English record-holder for 1500m talks about the programme that has led to her rich recent form
(Editor’s note: this feature appeared in the August issue of AW magazine and before Katie Snowden ran 3:56.72 to beat Kelly Holmes’ English 1500m record at the World Champs in Budapest).
Katie Snowden was a “little bit gutted” when she saw the clock stop at 4:00.04. “I think with how training had gone the time wasn’t too much of a surprise, so when I saw I got so close [to running sub-4] it was initially a bit disappointing,” she says of her season-opener in Los Angeles in May.
Expectations have shifted for the 29-year-old British 1500m champion in recent years and her reaction to such a substantial personal best – her previous best was 4:02.77 from the Tokyo Olympic Games – is reflective of the athlete she’s become.
Going into the UK Championships final, Snowden was confident she could finish inside the top two, although she hadn’t necessarily expected to beat Olympic silver medallist Laura Muir.
Her plan was to commit and keep with the defending champion’s pace as the race built to a crescendo, and Snowden executed with tactical perfection, powering past the British record-holder in the home straight before pulling away for the win.
“It was one of those things when you know that your training has been really consistent and it’s gone really well, and you’re hoping that it all comes together in a race to show the hard work you’ve been putting in,” says the Herne Hill athlete who was fourth in last summer’s European Championships and most recently ran a 1:58.00 800m – a near-two second PB – at the London Athletics Meet.
Snowden joined the Flagstaff-based Under Armour team in late 2021 and is coached by Stephen Haas. She credits her progress to greater endurance strength, support from a varied group of training partners and increased time at altitude.
“I came from a 400m/800m background so naturally I’ve always had the speed, but my endurance was definitely lacking so that’s something that Stephen and I have worked really hard on – doing those longer, less enjoyable sessions, but the ones that have probably made the difference,” she says.
“I think that by taking that approach I’ve also stayed more injury-free and had greater consistency. There were a few years [between 2018 – 2020] where I had so many niggles and ups and downs, and I think that by actually taking away a bit of the intensity, and I guess training more from a 5km perspective, it has really helped in terms of keeping niggles at bay.”
“Home” remains south London, and while the busy streets of the capital offer little in common with Arizona’s Dark Sky City, Herne Hill’s Tooting Bec track – where Snowden still links up with club members for sessions when she’s home – is a welcome and enjoyable reminder of where it all began.
READ MORE: AW’s how they train series
Snowden is based in Flagstaff for around 18 weeks of the year, across three blocks. Her training schedule incorporates cross-training to minimise injury risk. Her gym sessions are overseen remotely by Loughborough-based Rob Miller (British Athletics).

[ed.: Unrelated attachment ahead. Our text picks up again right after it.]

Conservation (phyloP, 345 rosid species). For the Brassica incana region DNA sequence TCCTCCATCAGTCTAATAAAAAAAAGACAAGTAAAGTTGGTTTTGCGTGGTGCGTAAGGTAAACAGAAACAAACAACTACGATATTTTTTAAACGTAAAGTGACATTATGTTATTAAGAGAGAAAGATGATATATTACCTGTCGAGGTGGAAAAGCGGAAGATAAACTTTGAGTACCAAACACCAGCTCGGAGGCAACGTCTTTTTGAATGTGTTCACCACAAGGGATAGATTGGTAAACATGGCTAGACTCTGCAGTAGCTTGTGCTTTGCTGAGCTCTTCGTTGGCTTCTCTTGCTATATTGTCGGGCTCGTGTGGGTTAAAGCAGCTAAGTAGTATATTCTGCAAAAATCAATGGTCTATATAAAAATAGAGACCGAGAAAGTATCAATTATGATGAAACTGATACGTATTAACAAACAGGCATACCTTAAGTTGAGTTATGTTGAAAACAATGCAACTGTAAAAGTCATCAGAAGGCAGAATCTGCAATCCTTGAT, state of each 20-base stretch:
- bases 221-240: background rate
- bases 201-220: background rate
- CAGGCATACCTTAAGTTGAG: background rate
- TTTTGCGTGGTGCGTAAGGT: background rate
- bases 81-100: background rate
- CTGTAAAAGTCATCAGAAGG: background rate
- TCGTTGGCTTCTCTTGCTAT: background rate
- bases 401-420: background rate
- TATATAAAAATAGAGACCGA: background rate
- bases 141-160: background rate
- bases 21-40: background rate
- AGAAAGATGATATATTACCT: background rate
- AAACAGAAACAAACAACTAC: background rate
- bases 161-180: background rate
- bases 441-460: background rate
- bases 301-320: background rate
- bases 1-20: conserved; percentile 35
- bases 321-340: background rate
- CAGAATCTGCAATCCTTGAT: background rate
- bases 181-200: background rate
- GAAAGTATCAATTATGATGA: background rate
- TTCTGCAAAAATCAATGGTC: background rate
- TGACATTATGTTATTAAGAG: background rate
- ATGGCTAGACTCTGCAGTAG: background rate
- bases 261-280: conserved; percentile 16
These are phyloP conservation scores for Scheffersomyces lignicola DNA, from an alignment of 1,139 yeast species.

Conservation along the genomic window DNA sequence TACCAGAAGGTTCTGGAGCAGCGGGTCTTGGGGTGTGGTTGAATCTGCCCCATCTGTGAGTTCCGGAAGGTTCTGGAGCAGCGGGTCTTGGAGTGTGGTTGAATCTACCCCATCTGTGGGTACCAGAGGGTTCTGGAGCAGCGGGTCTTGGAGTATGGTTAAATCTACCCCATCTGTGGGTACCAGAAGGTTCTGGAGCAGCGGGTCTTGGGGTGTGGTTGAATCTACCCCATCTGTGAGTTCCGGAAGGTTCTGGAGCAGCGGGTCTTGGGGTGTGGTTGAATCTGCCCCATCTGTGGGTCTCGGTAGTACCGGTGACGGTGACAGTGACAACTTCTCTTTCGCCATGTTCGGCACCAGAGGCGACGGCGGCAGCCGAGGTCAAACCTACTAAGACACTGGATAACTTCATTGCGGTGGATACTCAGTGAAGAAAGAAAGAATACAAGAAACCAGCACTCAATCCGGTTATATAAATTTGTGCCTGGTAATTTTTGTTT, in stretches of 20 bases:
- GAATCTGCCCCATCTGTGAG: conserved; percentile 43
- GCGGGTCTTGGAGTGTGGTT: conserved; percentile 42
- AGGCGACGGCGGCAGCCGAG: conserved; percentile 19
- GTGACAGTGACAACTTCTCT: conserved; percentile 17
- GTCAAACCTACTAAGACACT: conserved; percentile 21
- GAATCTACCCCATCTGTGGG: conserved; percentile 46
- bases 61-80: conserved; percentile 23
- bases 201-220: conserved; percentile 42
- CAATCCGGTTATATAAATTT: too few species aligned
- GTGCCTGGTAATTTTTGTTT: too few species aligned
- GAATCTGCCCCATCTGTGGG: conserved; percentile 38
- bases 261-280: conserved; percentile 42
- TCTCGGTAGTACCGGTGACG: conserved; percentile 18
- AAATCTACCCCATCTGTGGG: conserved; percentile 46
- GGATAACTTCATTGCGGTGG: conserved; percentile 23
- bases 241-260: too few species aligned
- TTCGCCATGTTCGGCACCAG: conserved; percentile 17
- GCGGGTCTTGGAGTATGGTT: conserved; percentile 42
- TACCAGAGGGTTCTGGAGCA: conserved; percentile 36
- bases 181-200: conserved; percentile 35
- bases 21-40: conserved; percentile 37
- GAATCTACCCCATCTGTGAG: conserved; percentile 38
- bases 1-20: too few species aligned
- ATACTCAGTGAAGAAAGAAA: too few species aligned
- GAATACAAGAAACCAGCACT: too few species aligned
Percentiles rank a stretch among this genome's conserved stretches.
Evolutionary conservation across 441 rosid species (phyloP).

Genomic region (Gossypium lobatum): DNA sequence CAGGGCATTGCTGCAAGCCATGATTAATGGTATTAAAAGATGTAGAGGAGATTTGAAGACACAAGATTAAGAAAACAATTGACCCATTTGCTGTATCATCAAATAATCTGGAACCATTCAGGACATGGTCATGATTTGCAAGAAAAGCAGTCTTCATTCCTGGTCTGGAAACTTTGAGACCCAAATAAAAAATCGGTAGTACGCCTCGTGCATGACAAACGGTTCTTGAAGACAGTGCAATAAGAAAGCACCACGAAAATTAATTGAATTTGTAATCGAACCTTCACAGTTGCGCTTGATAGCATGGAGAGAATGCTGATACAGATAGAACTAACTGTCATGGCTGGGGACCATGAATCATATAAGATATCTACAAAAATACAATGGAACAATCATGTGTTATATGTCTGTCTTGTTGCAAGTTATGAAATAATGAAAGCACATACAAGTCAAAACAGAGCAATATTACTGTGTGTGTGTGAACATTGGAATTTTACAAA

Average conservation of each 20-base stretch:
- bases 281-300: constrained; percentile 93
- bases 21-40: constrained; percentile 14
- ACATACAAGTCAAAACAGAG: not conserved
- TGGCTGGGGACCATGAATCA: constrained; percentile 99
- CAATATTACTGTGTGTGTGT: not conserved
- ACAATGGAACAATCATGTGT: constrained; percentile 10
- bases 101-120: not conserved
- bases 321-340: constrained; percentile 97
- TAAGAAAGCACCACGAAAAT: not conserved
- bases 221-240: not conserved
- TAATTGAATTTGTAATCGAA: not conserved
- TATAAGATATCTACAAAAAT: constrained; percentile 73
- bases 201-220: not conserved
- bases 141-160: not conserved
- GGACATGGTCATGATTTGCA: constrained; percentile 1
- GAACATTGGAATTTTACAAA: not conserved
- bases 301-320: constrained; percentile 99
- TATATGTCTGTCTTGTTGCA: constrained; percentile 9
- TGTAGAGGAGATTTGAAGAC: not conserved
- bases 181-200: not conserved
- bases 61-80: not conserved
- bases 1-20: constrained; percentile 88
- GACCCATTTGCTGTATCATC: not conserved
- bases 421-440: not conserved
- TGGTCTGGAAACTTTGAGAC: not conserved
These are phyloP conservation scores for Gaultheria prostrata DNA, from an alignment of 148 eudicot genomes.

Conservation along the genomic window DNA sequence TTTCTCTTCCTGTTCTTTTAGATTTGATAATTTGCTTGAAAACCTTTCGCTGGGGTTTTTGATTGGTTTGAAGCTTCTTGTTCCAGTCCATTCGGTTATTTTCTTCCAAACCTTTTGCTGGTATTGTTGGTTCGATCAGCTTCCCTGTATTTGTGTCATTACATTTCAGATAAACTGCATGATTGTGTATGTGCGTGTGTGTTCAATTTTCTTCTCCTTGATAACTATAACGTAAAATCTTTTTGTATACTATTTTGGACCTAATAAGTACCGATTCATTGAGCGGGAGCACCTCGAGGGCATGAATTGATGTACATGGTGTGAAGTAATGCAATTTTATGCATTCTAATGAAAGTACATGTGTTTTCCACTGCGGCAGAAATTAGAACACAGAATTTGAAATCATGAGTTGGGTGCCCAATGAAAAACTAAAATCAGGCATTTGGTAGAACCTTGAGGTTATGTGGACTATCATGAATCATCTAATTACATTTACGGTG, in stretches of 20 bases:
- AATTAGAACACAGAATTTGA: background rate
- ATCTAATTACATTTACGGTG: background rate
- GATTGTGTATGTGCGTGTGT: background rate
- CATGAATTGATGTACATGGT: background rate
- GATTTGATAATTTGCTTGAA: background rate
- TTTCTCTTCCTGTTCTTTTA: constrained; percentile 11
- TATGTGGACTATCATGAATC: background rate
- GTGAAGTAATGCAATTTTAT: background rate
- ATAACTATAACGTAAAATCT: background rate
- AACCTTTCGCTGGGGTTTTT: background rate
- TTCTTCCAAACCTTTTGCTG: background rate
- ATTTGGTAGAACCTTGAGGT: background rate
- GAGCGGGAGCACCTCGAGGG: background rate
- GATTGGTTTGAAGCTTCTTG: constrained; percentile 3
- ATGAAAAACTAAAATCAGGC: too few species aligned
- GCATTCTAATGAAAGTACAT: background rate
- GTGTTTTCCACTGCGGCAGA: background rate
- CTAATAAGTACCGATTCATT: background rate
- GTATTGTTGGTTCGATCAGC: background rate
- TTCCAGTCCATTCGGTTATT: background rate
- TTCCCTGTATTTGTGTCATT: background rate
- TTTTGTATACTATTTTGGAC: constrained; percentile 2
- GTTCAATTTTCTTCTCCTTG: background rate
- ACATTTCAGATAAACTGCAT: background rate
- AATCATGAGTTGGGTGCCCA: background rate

“When I look at the week we’re not doing anything special or different, but it’s consistently doing it week upon week and backing it up, that’s what eventually accumulates to good results,” she says.
Katie Snowden with Laura Muir (Getty)
Monday: (am) 6 miles easy; (pm) 4 miles easy followed by drills and strides on the track, plus occasionally short hills of 10-15sec. “Even though we’re doing a bit more strength and mileage, we want to keep the shorter hills and strides going just to make sure we don’t go too far away from the speed stuff,” she says.
Tuesday: (am) session on road loop or track such as mile reps or 6 x 1km off 60-90sec. “If it’s meant to be at threshold,” she says, “we try to keep it at threshold.”; (pm) gym plus 30min cross-train (elliptical).
Wednesday: 8-10 miles group run at easy pace.
Thursday: (am) one hour cross train; (pm) 4 miles easy run plus drills and strides as per Monday
Friday: (am) track session at Northern Arizona University or dropping down in altitude to Sedona or Cottonwood – for example 6 x 600m, 5 x 400m, 4 x 200m; (pm) gym plus 30min cross-train (elliptical).
Saturday: rest or cross-train.
Sunday: long run up to 13 miles.
“Anything short and fast. I enjoy a cut down session – it’s more of a specific pre-race session – where you start with a 1km then reduce the distance to 800m, 600m, 400m, 200m and increase the pace with each rep, or something like 3 x (4 x 400m). I did that recently where I increased the recovery throughout the sets so the 400s got quicker, so I started just outside 1500m pace and tried to get down to 62s. I always look forward to sessions that get quicker with increased recovery.”
Least favourite session
“There’s a session we do in Flagstaff – Neil [Gourley] loves it! – where we start with a 1km hill (and I think the fact that we’re at 7000ft, any hill at altitude is brutal) then we do 3 x (400m-300m-200m) where the jog down recovery is half the length of the next rep, then you finish with the 1km hill. That second 1km hill you absolutely dread, it’s so hard.”
» This article first appeared in the August issue of AW magazine
» Special Offer: Subscribe today and get your first three months for just £24.99 here